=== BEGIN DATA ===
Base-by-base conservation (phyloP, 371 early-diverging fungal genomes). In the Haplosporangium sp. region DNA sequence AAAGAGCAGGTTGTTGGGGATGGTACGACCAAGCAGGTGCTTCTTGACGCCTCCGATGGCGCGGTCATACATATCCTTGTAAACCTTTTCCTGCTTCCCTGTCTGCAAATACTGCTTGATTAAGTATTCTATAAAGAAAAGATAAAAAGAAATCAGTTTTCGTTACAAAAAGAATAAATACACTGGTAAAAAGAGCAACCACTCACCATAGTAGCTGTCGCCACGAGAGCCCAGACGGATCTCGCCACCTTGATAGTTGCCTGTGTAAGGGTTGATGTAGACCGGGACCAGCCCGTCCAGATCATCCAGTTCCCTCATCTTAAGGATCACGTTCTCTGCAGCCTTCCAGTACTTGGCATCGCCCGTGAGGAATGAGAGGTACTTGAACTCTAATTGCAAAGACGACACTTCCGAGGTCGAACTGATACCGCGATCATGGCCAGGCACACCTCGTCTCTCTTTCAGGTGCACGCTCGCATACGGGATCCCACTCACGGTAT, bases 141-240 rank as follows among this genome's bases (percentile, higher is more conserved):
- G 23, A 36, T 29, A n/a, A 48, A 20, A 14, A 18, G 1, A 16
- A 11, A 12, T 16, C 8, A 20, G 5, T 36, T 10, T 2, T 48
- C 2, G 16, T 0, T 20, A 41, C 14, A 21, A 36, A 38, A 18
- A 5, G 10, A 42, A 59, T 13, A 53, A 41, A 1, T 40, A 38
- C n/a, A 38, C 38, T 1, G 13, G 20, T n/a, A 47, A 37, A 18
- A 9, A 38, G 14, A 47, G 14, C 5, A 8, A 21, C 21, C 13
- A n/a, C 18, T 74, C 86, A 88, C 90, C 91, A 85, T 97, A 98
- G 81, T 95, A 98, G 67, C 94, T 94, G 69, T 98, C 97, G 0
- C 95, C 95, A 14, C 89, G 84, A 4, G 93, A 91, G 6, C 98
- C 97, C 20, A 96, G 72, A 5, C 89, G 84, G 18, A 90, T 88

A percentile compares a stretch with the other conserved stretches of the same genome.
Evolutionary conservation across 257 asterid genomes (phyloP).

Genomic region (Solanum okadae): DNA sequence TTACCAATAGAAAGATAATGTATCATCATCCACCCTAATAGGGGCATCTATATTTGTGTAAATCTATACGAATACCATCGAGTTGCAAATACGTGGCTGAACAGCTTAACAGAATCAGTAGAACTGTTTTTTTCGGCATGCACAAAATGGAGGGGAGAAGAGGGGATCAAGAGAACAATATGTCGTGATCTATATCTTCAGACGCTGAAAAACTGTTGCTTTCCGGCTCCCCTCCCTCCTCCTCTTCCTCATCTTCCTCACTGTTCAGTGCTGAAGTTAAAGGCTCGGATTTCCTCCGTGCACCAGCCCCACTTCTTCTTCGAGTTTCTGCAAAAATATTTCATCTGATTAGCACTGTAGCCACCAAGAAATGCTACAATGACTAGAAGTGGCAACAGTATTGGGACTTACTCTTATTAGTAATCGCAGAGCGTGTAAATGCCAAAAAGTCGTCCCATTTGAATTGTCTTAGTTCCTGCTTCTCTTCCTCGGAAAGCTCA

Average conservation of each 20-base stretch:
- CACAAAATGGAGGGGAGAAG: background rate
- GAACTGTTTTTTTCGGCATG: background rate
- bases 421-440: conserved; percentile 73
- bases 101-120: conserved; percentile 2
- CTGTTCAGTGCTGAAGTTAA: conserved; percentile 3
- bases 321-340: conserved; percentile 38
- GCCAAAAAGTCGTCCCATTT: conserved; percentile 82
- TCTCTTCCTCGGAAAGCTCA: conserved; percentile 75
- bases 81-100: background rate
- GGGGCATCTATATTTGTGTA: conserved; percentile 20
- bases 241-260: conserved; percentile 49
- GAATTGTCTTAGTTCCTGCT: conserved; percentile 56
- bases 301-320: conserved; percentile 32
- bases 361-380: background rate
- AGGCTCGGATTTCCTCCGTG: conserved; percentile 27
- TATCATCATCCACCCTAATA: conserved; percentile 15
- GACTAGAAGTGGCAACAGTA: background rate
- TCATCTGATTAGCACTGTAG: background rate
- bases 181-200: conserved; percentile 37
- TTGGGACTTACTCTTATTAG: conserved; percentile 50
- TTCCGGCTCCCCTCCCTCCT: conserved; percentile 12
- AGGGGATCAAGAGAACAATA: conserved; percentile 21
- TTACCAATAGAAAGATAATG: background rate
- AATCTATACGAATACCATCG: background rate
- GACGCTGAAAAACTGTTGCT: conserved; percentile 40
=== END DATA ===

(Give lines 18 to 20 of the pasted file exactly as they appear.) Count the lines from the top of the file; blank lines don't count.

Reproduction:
- bases 421-440: conserved; percentile 73
- bases 101-120: conserved; percentile 2
- CTGTTCAGTGCTGAAGTTAA: conserved; percentile 3